Luke, Leia, and Han attempt to follow up on the destruction of the Death Star by attacking an Imperial weapons factory.  Things go wrong, and Luke has to go face-to-face with Darth Vader!  This is a gutsy move and yet it is done well and really works within the existing storylines.  Also, there’s some great C-3PO comedy.


Title: Star Wars Vol. 2: Showdown on Smuggler’s Moon
Writer(s): Jason Aaron
Penciller(s): Simone Bianchi & Stuart Immonen
Colorists: Simone Bianchi

Luke finds Obi-Wan’s journal and reads a story about Obi-Wan’s time on Tatooine watching over young Luke. These Obi-Wan journals stories become a recurring feature.  In the present day, Han and Leia are trapped on the “smuggler’s moon” and are rescued by Han’s wife?!? Meanwhile, Luke is captured and forced to battle in Grakkus the Hutt’s arena, trained by the mysterious Gamemaster who knows things about the Jedi.  After a strong start, the second volume is Star Wars comics veering into the silly.


Title: Star Wars Vol. 3: Rebel Jail
Writer(s): Jason Aaron & Kieron Gillen
Penciller(s): Mike Mayhew, Angel Unzueta, & Leinil Francis Yu
Cover artist: Terry Dodson

An uprising on a Rebel prison ship causes headaches for Leia who must ally with none other than Doctor Aphra. Aphra is the best character introduced in Darth Vader comics, so it’s good to see her again.  In a more comical plot, Han and Luke attempt to raise money for the Rebellion through gambling and smuggling.  The stories are entertaining, but the comics series still feels like it’s treading water after the great debut.


Title: Star Wars Vol. 4: Last Flight of the Harbinger
Writer(s): Jason Aaron & Chris Eliopoulos
Penciller(s): Chris Eliopoulos, Mike Mayhew
Jorge Molina
Cover artist: Mike Deodato, Jr.

The Rebels steal a star destroyer, but then have to fight a special ops team of stormtroopers, the SCAR Squad lead by Sergeant Kreel.  Also, more Obi-Wan adventures on Tatooine, and a cute R2-D2 story.  Good stuff.


Title: Star Wars Vol. 5: Yoda’s Secret War
Writer(s): Jason Aaron & Kelly Thompson
Penciller(s): Salvador Larroca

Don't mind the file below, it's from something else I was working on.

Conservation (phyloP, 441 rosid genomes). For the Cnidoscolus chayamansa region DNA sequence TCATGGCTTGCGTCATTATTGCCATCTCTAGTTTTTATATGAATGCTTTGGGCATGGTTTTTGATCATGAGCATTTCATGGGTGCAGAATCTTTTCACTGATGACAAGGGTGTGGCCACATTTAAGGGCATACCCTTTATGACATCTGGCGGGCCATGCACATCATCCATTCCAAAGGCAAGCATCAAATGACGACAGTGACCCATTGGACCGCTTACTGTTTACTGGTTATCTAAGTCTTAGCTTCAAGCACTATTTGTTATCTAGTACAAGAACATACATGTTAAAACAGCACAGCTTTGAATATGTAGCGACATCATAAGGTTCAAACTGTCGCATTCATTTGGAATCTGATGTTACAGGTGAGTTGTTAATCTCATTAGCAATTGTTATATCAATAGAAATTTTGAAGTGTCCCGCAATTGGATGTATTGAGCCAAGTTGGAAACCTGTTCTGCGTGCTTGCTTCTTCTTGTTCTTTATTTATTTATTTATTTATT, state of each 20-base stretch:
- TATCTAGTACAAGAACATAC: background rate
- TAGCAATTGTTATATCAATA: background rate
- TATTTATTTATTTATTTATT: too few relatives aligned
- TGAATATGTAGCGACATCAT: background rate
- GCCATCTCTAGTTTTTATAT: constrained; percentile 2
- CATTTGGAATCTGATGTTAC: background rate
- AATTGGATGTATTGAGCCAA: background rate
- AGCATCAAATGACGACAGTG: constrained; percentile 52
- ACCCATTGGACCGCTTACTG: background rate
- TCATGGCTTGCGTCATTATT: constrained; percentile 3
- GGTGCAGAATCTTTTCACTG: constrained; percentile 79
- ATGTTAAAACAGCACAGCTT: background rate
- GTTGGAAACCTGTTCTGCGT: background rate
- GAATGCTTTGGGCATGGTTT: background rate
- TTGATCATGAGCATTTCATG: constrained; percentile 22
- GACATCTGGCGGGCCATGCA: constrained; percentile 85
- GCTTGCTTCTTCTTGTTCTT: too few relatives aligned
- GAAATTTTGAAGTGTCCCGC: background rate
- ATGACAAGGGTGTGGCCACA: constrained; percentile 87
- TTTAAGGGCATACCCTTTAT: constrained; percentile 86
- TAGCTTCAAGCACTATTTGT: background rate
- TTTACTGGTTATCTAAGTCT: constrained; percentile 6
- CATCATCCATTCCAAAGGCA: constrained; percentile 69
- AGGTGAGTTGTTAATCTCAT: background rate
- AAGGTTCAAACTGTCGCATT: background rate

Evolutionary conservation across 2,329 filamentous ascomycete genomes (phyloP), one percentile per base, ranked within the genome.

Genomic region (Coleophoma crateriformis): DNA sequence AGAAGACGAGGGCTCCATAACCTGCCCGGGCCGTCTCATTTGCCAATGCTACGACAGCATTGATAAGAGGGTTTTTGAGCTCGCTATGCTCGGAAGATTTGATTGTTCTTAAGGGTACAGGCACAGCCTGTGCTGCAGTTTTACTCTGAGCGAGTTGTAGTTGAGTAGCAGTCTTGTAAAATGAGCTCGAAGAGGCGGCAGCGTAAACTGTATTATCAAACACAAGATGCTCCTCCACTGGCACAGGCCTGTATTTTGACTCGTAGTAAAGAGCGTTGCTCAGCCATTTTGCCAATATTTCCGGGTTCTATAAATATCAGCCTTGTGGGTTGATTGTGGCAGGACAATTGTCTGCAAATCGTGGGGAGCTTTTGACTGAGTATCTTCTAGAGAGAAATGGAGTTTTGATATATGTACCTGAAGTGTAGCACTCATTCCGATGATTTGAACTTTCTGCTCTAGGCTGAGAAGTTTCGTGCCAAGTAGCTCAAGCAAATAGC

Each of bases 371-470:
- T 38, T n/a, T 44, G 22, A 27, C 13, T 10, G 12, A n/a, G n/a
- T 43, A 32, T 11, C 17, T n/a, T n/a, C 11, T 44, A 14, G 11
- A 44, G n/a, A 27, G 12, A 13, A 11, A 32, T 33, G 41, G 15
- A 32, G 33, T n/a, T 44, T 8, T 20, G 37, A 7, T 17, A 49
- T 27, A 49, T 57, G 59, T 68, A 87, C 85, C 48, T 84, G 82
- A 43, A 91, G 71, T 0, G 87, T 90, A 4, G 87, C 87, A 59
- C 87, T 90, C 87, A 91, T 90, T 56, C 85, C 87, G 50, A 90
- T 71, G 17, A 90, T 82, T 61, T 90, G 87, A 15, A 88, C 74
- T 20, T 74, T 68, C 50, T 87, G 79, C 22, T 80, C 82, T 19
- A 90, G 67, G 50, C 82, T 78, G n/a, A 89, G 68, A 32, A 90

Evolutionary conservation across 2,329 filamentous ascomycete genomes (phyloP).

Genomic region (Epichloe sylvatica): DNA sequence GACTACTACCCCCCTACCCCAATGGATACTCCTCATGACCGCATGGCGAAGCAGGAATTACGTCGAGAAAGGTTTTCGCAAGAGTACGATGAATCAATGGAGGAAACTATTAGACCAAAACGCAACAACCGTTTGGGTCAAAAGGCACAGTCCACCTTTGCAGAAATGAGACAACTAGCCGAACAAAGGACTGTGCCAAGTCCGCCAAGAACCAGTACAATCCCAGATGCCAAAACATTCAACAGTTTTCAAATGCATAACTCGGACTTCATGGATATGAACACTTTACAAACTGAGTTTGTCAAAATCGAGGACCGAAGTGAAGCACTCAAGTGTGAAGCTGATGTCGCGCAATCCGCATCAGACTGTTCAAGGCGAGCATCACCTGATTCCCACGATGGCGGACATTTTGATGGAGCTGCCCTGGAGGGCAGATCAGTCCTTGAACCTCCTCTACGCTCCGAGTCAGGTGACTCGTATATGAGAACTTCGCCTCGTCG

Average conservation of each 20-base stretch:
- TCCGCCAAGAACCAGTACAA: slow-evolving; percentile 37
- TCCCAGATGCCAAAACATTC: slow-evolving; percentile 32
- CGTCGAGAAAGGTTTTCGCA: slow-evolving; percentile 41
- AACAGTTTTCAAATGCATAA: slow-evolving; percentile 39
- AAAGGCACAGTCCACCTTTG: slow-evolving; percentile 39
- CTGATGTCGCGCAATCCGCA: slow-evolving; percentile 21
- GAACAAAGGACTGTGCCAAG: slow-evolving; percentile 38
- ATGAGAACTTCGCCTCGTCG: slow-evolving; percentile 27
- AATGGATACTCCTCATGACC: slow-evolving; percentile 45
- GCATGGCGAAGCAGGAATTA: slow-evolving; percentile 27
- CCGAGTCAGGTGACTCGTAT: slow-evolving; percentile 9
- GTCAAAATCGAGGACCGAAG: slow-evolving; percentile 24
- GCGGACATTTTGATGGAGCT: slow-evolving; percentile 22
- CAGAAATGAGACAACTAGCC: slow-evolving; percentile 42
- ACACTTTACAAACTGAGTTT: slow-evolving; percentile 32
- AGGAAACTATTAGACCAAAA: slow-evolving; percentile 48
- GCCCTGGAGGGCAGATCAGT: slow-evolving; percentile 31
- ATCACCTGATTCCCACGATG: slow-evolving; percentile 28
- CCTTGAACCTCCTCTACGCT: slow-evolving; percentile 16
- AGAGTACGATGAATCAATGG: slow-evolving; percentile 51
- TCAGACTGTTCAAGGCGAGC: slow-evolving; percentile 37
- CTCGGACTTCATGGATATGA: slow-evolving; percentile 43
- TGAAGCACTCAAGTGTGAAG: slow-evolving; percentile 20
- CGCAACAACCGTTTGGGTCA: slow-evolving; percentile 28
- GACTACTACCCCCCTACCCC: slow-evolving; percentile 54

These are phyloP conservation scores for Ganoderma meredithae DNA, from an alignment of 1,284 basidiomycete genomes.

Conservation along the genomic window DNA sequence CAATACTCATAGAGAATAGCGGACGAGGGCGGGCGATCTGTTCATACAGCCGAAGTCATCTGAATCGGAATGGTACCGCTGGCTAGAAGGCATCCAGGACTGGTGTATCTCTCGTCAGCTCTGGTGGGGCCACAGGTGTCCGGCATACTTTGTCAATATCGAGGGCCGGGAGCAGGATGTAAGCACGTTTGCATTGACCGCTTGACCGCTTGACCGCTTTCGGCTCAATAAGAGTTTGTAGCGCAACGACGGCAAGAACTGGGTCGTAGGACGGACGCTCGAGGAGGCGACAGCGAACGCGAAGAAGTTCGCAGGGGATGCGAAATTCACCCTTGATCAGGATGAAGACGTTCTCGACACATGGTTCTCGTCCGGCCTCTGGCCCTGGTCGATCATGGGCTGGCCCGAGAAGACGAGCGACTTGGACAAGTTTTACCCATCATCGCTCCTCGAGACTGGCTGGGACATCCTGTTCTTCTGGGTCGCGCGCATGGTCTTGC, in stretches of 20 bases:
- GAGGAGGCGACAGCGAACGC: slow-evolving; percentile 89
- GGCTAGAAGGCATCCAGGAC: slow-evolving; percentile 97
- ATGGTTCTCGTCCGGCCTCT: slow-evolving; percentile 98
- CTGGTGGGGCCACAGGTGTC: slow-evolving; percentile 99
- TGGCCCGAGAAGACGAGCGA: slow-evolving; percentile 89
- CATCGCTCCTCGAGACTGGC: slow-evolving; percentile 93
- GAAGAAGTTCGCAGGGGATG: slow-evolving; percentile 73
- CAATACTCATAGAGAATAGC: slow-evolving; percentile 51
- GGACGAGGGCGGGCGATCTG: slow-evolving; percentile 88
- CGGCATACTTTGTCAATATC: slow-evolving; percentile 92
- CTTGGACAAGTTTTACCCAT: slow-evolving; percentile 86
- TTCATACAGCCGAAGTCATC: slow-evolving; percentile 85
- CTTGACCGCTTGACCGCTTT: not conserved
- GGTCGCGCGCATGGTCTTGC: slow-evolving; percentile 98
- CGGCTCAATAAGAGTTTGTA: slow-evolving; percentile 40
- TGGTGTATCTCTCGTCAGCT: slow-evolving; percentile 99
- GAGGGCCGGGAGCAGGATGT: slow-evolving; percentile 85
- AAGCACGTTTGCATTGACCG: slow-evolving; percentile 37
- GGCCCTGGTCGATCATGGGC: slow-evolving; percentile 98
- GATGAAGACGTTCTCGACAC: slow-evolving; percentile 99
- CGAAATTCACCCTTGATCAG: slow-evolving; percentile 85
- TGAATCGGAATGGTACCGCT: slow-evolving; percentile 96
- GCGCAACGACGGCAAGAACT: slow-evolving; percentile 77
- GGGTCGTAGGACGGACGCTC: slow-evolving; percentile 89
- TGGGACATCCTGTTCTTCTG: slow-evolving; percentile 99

Cover Artist: Stuart Immonen

R2-D2 goes off on a solo mission to rescue C-3PO. Stranded in his X-Wing, Luke reads another journal entry that tells a story of Yoda in the times before The Phantom Menace.  Yoda is drawn to a planet with warring children, and a mountain of stones made of the force? I don’t know, I like seeing a Yoda story, but this one doesn’t make much sense.


Title: Star Wars Vol. 6: Out Among the Stars
Writer(s): Jason Aaron & Jason Latour
Penciller(s): Salvador Larroca
Cover Artist: Mike Mayhew

Luke and Leia get stranded on a desert island (on a deserted planet?) and spend time bonding as they work to escape. Sana and Lando pull a con, while Han and Chewie work for the Hutts.  And Artoo becomes the action hero who rescues Threepio!


Title:  Star Wars Vol. 7: The Ashes of Jedha
Writer(s): Kieron Gillen
Penciller(s): Salvador Larroca

Kieron Gillen, writer of the Darth Vader comics, makes his first contribution to the Star Wars main line.  The story also interacts with story ideas from Rogue One, the planet partially destroyed by the Death Star and the surviving partisans.


Title: Star Wars Vol. 8: Mutiny at Mon Cala
Writer(s): Kieron Gillen
Penciller(s): Salvador Larroca

In Return of the Jedi, the Rebel Alliance is reliant on ships of the Mon Calamari and leaders like Admiral Akbar. This story shows how Leia plans to get the Mon Calamari to rise up against their Imperial oppressors, which involves a shape-shifter and an opera performance.


Title:  Star Wars Vol. 9: Hope Dies
Writer(s): Kieron Gillen & Cullen Bunn
Penciller(s): Salvador Larroca

Seeming ally Queen Trios of Shu-Torun has been working with Darth Vader all along and has allowed the Empire to initiate a plan that could lead to the destruction of the entire Rebel fleet!


Title:  Star Wars Vol. 10: The Escape
Writer(s): Kieron Gillen
Penciller(s): Salvador Larroca

With the Rebel fleet scattered through the galaxy, Luke, Leia, and Han end up trapped on a planet of isolationists and must convince them to help the cause.


Title:  Star Wars Vol. 11: The Scourging of Shu-Torun
Writer(s): Kieron Gillen
Penciller(s): Angel Unzueta & Andrea Broccardo

Leia devises a daring plan to take revenge on Queen Trios, and more importantly knock out a key source of resources for the Empire.


Title: Star Wars Vol. 12:  Rebels and Rogues
Writer(s): Greg Pak
Penciller(s): Phil Noto

Han and Leia are caught up in a noir mystery which involves Leia’s old flame. Luke tries to lure away the Empire from a strategic location. And Chewbacca and Threepio team up to destroy a planet before realizing it has an indigenous life form.